4. We tried sanding, but the sandpaper gums up almost immediately. My husband decided to get his electric planer out. We set it on a really low setting and it pulled the stuff right off!

    I had a 15 x 15 kitchen floor done in a few hours – over 2 days. The major downfall here were the staples that broke off in the floor when trying to pull them out. If I couldn’t get them out, I pounded them down for the most part it did well. Be sure you have extra blades for your planer because I went through 2 sets, because of the staples.

    I definitely wore gloves and a face mask and even though it was only 20 degrees outside, I had to open a window. If I had it to do over, I would mist the floor so there wasn’t so much dust.

    Our floors are 3/4″ thick and I don’t think they ever been sanded so we weren’t worried if it took a little too much, but we did start under where the cabinets will be, just in case. Now to sand them smooth!

  5. Mineral spirits, stripper, acetone did nothing for me, but I’m interested in the the Goop idea. I’ve been using a 60 grit wet sandpaper with an electric palm sander. Just spray the floor with distilled water to moisten it and sand away. The water controls the dust, keeps the tar from gumming up the sandpaper and makes cleanup pretty easy.

  6. OK, I’m from mass, besides painting the body of my house for the obvious reasons, this past winter I noticed a brownish stain on said body. I believe this stain is the result is from felt or tar-paper that had been used through-out New England as a under layment back in the day. My problem is that I have this brownish/black discharge seeping between the shingles. How can I remove this residue?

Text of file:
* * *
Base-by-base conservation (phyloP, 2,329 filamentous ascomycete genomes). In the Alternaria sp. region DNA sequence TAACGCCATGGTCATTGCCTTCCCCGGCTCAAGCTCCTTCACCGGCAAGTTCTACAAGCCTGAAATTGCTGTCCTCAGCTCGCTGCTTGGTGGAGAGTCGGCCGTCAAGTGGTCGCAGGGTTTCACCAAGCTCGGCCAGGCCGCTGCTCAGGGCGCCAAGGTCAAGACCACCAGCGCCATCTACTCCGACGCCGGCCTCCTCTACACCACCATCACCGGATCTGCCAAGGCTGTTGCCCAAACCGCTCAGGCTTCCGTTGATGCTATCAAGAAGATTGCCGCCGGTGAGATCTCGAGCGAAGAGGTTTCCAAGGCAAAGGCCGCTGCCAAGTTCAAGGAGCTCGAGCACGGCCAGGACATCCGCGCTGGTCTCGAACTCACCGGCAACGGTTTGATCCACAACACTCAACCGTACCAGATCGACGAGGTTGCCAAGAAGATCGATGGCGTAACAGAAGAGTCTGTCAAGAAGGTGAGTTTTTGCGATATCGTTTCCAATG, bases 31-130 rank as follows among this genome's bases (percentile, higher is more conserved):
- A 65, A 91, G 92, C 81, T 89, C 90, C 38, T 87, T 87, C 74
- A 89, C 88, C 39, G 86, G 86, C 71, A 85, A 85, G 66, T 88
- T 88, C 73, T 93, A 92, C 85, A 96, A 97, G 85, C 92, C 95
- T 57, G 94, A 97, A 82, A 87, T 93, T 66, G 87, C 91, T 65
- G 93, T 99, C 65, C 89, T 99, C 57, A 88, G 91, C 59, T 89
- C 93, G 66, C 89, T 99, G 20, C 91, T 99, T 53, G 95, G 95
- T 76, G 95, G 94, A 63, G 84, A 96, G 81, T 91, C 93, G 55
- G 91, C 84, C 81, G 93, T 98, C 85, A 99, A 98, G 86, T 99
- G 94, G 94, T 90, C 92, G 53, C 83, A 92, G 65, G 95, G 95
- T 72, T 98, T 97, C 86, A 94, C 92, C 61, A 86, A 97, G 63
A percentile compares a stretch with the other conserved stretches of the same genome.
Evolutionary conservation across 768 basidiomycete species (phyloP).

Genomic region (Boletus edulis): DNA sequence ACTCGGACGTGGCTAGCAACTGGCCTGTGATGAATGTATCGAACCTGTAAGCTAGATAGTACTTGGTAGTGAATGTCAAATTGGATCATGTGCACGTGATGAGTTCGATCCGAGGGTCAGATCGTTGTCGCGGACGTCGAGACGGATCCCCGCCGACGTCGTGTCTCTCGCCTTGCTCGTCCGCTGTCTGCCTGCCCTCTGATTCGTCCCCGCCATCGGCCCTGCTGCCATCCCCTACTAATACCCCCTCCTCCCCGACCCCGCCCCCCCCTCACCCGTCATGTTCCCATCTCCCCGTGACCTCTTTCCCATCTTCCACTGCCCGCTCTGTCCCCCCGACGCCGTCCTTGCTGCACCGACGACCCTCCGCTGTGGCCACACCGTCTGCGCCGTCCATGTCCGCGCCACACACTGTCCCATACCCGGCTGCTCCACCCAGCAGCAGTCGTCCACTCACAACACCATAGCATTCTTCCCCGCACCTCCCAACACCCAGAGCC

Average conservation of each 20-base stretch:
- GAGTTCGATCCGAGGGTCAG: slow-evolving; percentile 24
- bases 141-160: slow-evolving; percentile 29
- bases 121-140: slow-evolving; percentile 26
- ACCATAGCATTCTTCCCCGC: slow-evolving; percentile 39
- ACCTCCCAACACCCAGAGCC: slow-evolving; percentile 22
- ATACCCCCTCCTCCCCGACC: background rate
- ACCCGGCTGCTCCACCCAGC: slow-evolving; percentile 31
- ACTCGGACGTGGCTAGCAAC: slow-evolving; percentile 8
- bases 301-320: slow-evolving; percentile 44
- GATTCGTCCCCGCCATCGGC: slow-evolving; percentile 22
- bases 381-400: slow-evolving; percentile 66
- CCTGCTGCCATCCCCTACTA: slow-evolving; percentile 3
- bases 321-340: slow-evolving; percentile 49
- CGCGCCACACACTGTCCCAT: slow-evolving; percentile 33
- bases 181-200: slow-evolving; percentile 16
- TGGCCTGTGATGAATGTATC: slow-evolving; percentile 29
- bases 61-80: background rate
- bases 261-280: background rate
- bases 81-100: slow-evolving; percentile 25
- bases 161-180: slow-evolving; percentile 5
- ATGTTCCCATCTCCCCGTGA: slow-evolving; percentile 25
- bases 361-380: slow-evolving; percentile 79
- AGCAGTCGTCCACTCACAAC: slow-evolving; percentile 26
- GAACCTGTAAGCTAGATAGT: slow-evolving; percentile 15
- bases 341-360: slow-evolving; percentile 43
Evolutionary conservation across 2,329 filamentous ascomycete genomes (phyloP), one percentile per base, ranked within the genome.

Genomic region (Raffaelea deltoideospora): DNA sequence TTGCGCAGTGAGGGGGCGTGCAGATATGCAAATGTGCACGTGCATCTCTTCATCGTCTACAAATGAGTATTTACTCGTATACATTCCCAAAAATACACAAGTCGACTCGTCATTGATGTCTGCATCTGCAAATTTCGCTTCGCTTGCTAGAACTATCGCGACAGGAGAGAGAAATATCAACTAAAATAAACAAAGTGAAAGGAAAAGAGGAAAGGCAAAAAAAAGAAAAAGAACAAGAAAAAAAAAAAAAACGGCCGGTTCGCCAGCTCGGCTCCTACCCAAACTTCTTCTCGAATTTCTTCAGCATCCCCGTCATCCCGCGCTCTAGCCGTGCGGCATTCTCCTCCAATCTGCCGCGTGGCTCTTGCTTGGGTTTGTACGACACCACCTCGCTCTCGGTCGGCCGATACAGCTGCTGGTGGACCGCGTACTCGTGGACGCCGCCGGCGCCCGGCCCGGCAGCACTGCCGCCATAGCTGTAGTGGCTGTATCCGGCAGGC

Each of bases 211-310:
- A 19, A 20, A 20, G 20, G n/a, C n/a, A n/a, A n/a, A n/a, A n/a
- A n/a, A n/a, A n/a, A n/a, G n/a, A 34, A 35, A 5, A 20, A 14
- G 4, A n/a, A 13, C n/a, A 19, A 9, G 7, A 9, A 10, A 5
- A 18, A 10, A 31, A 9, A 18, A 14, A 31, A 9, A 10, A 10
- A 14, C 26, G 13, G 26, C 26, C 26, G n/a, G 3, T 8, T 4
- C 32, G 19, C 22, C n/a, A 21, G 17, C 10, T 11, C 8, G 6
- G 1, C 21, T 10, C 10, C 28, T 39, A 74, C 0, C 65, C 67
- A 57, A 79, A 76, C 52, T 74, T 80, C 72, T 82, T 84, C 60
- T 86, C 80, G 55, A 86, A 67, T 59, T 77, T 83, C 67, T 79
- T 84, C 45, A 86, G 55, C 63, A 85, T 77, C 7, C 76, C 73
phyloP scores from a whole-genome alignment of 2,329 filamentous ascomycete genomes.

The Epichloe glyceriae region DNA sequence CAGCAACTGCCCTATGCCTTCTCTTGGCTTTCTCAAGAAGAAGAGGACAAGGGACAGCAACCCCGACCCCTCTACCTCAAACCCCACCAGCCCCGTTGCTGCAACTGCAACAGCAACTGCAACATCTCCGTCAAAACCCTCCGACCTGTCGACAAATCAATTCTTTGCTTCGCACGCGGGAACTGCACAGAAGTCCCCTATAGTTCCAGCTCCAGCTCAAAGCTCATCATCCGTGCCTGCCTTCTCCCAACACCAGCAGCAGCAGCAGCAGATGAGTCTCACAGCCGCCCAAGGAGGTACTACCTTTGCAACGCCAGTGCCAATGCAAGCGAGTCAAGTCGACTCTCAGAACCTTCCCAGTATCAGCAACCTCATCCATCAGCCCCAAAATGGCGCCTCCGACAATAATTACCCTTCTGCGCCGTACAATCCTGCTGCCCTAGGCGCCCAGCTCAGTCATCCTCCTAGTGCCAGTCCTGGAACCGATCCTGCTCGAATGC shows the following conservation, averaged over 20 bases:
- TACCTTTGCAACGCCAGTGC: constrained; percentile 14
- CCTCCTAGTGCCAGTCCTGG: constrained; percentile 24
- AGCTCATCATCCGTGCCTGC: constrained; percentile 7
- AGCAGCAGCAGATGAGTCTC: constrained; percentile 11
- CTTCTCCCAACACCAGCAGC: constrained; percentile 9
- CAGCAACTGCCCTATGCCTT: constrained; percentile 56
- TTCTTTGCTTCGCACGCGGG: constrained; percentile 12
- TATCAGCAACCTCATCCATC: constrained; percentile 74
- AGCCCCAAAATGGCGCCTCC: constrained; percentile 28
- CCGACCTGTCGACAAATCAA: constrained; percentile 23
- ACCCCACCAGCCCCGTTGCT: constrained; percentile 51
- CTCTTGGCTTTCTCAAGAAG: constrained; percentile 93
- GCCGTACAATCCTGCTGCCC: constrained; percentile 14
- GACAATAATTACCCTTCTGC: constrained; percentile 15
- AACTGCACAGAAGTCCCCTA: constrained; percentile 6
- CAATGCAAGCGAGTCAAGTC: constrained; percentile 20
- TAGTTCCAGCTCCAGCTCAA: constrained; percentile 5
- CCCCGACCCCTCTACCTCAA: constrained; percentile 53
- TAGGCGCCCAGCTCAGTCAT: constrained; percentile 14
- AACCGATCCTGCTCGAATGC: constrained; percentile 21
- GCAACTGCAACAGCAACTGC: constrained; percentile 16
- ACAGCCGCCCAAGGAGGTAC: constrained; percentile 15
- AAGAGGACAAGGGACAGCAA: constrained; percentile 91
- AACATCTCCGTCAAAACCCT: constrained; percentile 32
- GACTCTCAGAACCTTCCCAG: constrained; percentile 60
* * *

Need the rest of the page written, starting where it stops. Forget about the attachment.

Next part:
7. Hi
    I have a table from my grandmother’s kitchen nook. The table top has felt and epoxy. The table is close to a hundred years old.
    I understand about the asbestos, however, I thought it was only an issue if it was airborne, as through sanding.
    I have been using a stripper from Home Depot and it’s not eating through the felt very well
    So, my questions
    1. is it safe to continue removing the felt/epoxy with a liquid stripper ?
    2. Is there a better stripper than Jasco’s from Home depot?

    I can send photo if need be

    Thank you so much!

  8. We pulled up the kitchen linoleum and plywood to find hardwood floor covered in tar paper. We used a heat gun to remove the bulk of the tar paper, but the boards are still black. Solvents did little to nothing, and my sander just gummed up, how do I get the boards back to original color?

  9. I used a steamer that is used to remove wallpaper. First I was able to remove the top layer linoleum with a scrapper. The linoleum pulled apart from the tar & felt paper that was glued to the wood floor.After removing as much of the tar and felt paper with a scrapper I used the wall paper steamer. That loosened up the glue and was able to remove the remaining paper with a scrapper. Be careful the floor becomes hot. Along the wall I used a heat gun and scrapper to soften and remove the linoleum that was glued under the molding . Make sure you use gloves and a mask